This module defines our parsing monad. In the past there have been lazy and strict parsers in this module. Currently we have only the strict variant and it is used for parsing patch files.
- class (Functor m, Applicative m, Alternative m, Monad m, MonadPlus m) => ParserM m where
- take :: ParserM m => Int -> m ByteString
- parseStrictly :: SM a -> ByteString -> Maybe (a, ByteString)
- char :: ParserM m => Char -> m ()
- int :: ParserM m => m Int
- option :: Alternative f => a -> f a -> f a
- choice :: Alternative f => [f a] -> f a
- skipSpace :: ParserM m => m ()
- skipWhile :: ParserM m => (Char -> Bool) -> m ()
- string :: ParserM m => ByteString -> m ()
- lexChar :: ParserM m => Char -> m ()
- lexString :: ParserM m => ByteString -> m ()
- lexEof :: ParserM m => m ()
- takeTillChar :: ParserM m => Char -> m ByteString
- myLex' :: ParserM m => m ByteString
- anyChar :: ParserM m => m Char
- endOfInput :: ParserM m => m ()
- takeTill :: ParserM m => (Char -> Bool) -> m ByteString
- checkConsumes :: ParserM m => m a -> m a
- linesStartingWith :: ParserM m => Char -> m [ByteString]
- linesStartingWithEndingWith :: ParserM m => Char -> Char -> m [ByteString]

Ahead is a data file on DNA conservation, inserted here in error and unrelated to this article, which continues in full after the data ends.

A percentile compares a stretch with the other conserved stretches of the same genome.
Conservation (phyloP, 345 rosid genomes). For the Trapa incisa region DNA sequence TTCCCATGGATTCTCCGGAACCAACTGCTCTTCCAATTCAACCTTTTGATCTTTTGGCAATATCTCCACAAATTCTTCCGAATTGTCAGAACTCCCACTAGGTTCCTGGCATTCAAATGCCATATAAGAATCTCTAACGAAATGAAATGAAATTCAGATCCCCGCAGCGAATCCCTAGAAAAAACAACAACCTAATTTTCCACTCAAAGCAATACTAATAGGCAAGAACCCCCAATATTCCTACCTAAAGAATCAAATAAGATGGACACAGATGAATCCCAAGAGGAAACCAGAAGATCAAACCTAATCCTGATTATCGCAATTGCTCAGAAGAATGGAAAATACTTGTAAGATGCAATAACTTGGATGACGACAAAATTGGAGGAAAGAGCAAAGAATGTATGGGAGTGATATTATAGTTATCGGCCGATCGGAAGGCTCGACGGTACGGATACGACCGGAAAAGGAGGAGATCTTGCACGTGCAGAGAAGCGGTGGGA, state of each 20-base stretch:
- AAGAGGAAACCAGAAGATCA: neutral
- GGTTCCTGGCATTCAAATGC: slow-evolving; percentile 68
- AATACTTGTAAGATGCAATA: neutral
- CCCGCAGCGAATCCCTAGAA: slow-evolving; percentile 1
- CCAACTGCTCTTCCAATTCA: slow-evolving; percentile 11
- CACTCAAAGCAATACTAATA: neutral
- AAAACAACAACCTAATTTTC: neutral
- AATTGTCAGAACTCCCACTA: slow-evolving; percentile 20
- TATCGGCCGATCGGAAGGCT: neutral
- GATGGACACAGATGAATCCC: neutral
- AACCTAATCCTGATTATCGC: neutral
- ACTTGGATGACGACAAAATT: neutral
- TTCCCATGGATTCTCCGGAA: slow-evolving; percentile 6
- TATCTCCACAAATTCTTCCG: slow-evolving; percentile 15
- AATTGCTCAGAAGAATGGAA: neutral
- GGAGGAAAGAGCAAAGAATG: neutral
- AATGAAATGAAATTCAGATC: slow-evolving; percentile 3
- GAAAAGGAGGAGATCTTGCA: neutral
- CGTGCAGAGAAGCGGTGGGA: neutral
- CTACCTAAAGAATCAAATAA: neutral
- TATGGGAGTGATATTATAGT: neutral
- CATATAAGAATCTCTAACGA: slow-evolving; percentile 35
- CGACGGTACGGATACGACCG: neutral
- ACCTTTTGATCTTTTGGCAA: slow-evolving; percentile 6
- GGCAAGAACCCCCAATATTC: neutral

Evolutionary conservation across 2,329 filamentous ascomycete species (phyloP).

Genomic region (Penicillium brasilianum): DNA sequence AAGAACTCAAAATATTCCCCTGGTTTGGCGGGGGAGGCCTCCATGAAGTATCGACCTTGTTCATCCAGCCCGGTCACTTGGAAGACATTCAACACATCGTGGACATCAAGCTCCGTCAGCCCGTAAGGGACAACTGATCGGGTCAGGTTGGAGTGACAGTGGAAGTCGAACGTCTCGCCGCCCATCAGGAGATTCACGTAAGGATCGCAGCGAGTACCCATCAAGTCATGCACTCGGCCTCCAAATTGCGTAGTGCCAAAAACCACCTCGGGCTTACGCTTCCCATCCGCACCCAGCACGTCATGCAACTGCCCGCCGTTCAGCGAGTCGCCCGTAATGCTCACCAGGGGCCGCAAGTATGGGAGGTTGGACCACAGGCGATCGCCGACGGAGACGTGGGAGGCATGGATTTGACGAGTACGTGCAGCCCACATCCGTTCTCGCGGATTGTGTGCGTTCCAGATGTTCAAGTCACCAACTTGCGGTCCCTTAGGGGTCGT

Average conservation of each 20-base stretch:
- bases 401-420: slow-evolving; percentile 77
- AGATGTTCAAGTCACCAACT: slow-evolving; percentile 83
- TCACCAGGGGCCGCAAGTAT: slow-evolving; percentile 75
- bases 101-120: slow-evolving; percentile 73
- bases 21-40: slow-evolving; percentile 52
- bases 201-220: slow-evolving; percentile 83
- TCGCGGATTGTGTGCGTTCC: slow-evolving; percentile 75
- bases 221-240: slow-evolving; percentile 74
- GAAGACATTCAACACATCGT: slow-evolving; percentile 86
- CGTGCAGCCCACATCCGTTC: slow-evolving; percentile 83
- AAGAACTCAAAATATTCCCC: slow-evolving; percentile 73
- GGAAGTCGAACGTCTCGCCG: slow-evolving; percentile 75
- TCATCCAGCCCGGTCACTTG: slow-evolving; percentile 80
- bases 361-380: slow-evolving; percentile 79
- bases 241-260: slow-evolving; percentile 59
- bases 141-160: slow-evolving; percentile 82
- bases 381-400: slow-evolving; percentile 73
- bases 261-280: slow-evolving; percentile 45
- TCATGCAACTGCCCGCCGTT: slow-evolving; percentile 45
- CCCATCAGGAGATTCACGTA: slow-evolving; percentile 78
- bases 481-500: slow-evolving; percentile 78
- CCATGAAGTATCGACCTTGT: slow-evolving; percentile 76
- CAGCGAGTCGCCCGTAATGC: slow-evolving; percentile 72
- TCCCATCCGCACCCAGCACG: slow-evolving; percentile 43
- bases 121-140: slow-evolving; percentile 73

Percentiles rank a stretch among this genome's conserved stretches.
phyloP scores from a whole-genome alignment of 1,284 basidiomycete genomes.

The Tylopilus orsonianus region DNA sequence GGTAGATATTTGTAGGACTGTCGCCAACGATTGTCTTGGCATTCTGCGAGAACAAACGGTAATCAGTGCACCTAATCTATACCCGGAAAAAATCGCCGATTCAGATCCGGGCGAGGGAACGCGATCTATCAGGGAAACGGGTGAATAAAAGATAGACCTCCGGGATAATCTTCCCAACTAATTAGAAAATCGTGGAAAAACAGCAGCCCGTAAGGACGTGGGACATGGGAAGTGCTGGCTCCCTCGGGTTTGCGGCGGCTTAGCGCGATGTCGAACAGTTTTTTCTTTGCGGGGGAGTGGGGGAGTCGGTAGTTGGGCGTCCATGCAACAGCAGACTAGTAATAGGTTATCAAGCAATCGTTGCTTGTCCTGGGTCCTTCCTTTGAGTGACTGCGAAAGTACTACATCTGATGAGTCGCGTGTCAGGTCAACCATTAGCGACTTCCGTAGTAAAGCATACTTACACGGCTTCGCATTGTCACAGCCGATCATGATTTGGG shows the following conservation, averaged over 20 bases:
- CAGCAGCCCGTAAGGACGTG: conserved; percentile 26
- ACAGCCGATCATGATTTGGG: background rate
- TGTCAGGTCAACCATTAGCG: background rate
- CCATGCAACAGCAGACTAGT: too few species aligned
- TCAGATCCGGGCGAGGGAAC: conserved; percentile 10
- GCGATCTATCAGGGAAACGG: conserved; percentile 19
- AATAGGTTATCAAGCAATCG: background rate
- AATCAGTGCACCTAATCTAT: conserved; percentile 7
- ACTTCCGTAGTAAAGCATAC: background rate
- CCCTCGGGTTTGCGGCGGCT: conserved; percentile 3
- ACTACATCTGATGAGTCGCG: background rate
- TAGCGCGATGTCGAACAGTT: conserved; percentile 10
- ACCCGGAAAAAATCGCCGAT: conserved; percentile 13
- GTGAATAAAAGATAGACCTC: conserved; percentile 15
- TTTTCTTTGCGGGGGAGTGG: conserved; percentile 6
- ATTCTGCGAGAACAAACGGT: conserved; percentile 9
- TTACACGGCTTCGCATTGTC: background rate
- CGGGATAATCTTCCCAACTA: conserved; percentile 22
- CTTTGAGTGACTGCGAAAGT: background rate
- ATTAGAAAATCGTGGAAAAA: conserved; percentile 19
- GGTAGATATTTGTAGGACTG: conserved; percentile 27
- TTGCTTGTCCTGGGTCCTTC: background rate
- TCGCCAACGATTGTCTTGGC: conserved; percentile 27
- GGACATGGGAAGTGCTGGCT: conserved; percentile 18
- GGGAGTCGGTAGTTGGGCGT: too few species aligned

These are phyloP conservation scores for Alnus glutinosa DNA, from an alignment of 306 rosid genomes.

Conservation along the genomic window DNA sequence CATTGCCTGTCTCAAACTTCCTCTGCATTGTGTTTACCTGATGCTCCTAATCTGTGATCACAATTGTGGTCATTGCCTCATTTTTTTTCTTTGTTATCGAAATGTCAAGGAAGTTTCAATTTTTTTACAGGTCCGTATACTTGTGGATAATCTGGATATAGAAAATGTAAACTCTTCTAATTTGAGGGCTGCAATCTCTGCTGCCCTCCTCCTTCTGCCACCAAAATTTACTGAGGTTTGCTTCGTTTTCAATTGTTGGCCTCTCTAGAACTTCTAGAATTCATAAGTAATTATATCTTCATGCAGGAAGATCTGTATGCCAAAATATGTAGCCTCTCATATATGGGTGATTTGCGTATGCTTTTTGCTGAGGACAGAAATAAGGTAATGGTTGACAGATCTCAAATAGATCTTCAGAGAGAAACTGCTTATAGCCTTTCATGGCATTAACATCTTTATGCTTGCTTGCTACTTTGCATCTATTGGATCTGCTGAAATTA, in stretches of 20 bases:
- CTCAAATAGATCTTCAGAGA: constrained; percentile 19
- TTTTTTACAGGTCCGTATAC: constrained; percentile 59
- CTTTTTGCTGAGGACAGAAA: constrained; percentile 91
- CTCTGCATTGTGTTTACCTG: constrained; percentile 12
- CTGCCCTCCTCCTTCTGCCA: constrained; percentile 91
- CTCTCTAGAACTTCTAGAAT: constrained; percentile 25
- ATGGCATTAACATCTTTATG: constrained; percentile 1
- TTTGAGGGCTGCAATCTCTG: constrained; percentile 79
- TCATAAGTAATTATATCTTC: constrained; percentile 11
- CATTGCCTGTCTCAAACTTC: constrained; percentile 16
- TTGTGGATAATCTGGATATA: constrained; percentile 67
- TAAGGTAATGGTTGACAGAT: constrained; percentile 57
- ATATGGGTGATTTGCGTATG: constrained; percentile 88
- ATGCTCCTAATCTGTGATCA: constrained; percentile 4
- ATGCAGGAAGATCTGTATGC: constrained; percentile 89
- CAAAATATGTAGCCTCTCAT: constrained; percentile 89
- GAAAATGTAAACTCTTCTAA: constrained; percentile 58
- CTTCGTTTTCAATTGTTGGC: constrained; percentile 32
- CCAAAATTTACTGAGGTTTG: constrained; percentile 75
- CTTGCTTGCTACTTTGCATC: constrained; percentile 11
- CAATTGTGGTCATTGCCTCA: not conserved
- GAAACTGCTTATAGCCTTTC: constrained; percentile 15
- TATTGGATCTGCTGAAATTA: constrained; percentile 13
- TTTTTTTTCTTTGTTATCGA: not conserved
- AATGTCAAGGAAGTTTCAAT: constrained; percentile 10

Accepts only the specified character. Consumes a character, if available.
Parse an integer and return it. Skips leading whitespaces and | uses the efficient ByteString readInt.
p fails it returns
x, otherwise it returns the result of
Discards spaces until a non-space character is encountered. Always succeeds.
Discards any characters as long as
p returns True. Always
Only succeeds if the characters in the input exactly match
takeTill (==c), except that it is optimized for
| the equality case.
Accepts the next character and returns it. Only fails at end of input.
Takes characters while
p returns True. Always succeeds.
Ensure that a parser consumes input when producing a result Causes the initial state of the input stream to be held on to while the parser runs, so use with caution.
This is a highly optimized way to read lines that start with a
particular character. To implement this efficiently we need access
to the parser's internal state. If this is implemented in terms of
the other primitives for the parser it requires us to consume one
character at a time. That leads to
(>>=) wasting significant